More Households Cutting the Cord
There are More Mobile Users than Landline Users
For the first time since the advent of telephones, the number of households that only use mobile phones has surpassed the number of households who still have landline phone subscriptions. And this information came from a very unlikely source. According to Fortune, this statistic came from the Centers for Disease Control (CDC).
Centers for Disease Control Study Discovers Cell Phone Usage
Apparently, the CDC was conducting a survey to find out what percentage of the population they will be able to contact if they only relied on landline calls. From the 20,000 households they surveyed over a six-month period, what they found was that in the second half of 2016, the number of households who only had mobile phone service was 50.8%. In the previous year, that figure was only 48.3%.
39.4% of households used both mobile phone service and landline service. 6.5% had landline service only. And 3.2% did not have any kind of phone service.
The figures aren’t totally surprising, though. With advancements in tech, it seems logical that landlines are getting to be redundant and on their way to becoming obsolete. The telecom providers are quite aware of this too. As their revenue from mobile phone sales grew, their revenue from landline phones declined.
In terms of cost, however, there seems to be some kind of inconsistency at play. Considering that maintaining a mobile phone is typically more expensive than maintaining a landline, it’s a bit curious that it’s generally the low income households which rely solely on mobile phone service.
Specifically, the breakdown of those who only use mobile phones are as follows:
Adults living in poverty – 66%; adults living near poverty – 59%; high-income adults – 49%.
Cord cutting is becoming more rampant, and it’s not showing any sign of slowing down…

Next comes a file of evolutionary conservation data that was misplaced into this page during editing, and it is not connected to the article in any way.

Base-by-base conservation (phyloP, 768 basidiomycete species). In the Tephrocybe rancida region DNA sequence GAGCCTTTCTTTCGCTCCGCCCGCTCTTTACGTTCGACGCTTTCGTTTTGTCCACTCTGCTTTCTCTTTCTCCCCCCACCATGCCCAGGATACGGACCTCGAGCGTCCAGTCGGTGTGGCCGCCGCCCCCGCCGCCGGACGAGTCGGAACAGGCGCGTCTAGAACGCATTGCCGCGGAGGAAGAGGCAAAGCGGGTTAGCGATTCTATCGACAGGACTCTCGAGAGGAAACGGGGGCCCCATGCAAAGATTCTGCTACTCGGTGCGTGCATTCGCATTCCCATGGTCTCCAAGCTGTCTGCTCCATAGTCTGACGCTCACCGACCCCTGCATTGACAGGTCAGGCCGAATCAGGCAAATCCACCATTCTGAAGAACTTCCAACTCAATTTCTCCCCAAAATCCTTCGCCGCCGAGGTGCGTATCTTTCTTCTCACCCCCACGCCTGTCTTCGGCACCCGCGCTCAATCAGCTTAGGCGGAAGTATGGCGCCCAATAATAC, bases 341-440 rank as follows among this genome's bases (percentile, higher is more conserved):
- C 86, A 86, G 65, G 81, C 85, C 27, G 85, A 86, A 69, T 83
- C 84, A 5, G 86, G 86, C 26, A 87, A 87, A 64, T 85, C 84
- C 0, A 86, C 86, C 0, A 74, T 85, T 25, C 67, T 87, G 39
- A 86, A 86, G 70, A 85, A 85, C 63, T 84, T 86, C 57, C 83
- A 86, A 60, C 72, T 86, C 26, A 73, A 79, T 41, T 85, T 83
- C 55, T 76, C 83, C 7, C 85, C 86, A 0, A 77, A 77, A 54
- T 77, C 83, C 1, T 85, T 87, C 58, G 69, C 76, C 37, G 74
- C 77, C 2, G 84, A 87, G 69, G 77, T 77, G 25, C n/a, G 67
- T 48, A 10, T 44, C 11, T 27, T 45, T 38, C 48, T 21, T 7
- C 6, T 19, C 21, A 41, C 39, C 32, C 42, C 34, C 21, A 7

This nearing extinction of landline phone service is being viewed by many as the first example of ‘cord cutting’, literally and figuratively. It means dropping a wired product and replacing it with a wireless alternative.
Following this trend, the first to go will be landline phones. Then, with more online streaming services becoming available including Netflix, Amazon Prime Video, and Hulu, it is highly likely that the next wired service to go will be cable TV service.
And if Tesla and SpaceX CEO Elon Musk succeeds with his ambition to provide global internet service by putting more than 4,000 satellites in orbit around the Earth, it will probably lead to the demise of wired internet service.
What is causing this cord-cutting behavior?
Although cost was obviously not the driving factor in people opting to go for mobile service rather than fixed service, the same might not hold true when it comes to cable TV and wired internet service. Why? Because it’s typically more expensive to subscribe to a wired service than a wireless one. Besides, there’s also the matter of cable or internet service providers forcing their customers to subscribe to bundled packages, which isn’t really an effective way to keep subscribers loyal, especially in light of the internet being able to provide almost everything.
Going wireless also does away with the ‘complications’ that a customer has to go through if the family decides to transfer residences. Plus, those cords and cables can sometimes be eyesores.
Does this mean that everything will eventually become wireless? In a futuristic world, it does seem appropriate, doesn’t it?
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